6.  “It’d sure be nice if…” “I wish we could…” “Maybe someday…”

You say these phrases and a Haitian hears, “It’ll be great when…” “I promise that I will…” and “Tomorrow…”  They’ve been so used to a complete lack of hope in their lives that if they sense even the smallest glimmer of hope in an innocent suggestion by a foreigner, it can quickly become interpreted as an absolute guarantee.  So be very careful when suggesting that you would like to help them with something.  In our culture it is just the polite way to let someone down easy, but if you’re speaking with a Haitian, if it is unlikely that the thing in question will happen, don’t try to be polite, be very clear.  It is better to tell them no, and then later if it does work out, it can be a very pleasant surprise.  But don’t indicate even a desire to help if you know that it probably won’t be possible.  It just leads to confusion and disappointment.

7.  Is that a voodoo thing?

Just because you don’t understand it or it doesn’t fit into your religious box, doesn’t mean that it’s voodoo.  There are very few things in this culture that any Haitian would actually attach the “voodoo” label to, and even any of those things are very unlikely for you to see if you are spending a short time here or don’t speak the language or have trusted relationships with insiders in the voodoo culture.  You may come across some unusual things in Haiti that are hard to explain, but most Haitians would not call them voodoo, although they might go as far as to call them mystical.  But really, to Haitians, most of those things that you see as unusual are just things and if you try to attach a voodoo label to them, it will show your cultural ignorance more blatantly than your pasty white skin.  Just saying that word has the potential to make the Haitians you are with uncomfortable, and even embarrassed.  If you are interested in the voodoo culture of Haiti, I fully encourage making an effort to learn about it, but it must happen in the right context.  Do not ask questions about it casually while in public to your Haitian hosts or translators.  I recommend having an experienced expat or trusted local (not a pastor or priest) set up a meeting with a voodoo priest or priestess where they can explain their beliefs and practices to you or your group in person.  Most of them are very open about their beliefs and would be happy to talk to you about them.  They are the best ones to answer any questions you might have as long as you too go into it with an open mind and a desire to learn.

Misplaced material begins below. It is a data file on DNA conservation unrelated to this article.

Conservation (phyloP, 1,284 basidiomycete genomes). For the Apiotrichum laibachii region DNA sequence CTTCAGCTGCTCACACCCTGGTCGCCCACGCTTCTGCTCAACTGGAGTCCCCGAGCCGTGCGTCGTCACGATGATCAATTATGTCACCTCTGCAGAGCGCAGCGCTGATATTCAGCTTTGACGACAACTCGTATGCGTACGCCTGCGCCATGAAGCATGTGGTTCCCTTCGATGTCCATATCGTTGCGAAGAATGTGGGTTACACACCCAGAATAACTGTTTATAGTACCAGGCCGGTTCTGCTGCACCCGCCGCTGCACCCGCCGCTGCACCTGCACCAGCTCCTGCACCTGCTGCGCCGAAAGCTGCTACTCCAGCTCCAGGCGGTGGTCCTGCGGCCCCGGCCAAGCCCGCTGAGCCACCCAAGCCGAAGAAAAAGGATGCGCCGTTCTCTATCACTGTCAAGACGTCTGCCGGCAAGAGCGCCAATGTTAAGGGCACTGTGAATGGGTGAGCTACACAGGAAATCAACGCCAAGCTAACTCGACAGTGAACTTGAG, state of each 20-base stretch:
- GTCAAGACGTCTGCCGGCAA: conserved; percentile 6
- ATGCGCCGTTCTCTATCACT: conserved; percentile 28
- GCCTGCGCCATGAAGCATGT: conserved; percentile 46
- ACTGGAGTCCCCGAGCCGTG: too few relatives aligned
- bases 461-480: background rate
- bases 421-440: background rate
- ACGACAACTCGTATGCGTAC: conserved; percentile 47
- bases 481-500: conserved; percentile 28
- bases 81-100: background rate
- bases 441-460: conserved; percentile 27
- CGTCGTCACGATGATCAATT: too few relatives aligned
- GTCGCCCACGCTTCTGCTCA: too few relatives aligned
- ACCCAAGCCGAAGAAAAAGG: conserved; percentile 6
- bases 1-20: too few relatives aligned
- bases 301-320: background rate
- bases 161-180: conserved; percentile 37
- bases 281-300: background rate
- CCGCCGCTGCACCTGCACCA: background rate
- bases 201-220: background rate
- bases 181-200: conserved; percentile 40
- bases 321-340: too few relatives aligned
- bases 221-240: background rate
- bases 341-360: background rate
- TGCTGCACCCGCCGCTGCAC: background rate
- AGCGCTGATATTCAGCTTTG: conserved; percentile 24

8.  It was such a God moment.

This seems innocent enough right?  Even kind of inspirational?  But the reason that I include it on this list is not necessarily because it’s offensive or annoying, but because I’ve heard a lot of mission teamers say this about wonderful incidences that they’ve experienced in Haiti and while I’ve tried to translate the phrase to Haitians involved in the moment, the Haitians always look at me like I’m crazy.  “A God moment?”  What the hell’s that supposed to mean?  Isn’t God present in every moment?  That’s what the Haitian’s eyes say to me as I’m trying to translate this very American phrase.  I know you feel like God hand crafted a certain special experience that touched your heart in Haiti and you want to give him credit for that moment, but it seems like a strange thing to say to a Haitian.  You have to realize that one of the moments where every Haitian felt God’s presence more powerfully than ever was in the earthquake that killed over 300,000 of their neighbors, friends, and family members.  They understand God’s presence as being at work in not only the pleasant coincidences, but also in the unfortunate tragedies.  God, to them permeates every single moment of their existence, so for you to point out one single moment blessed by God’s design just seems a little silly to them.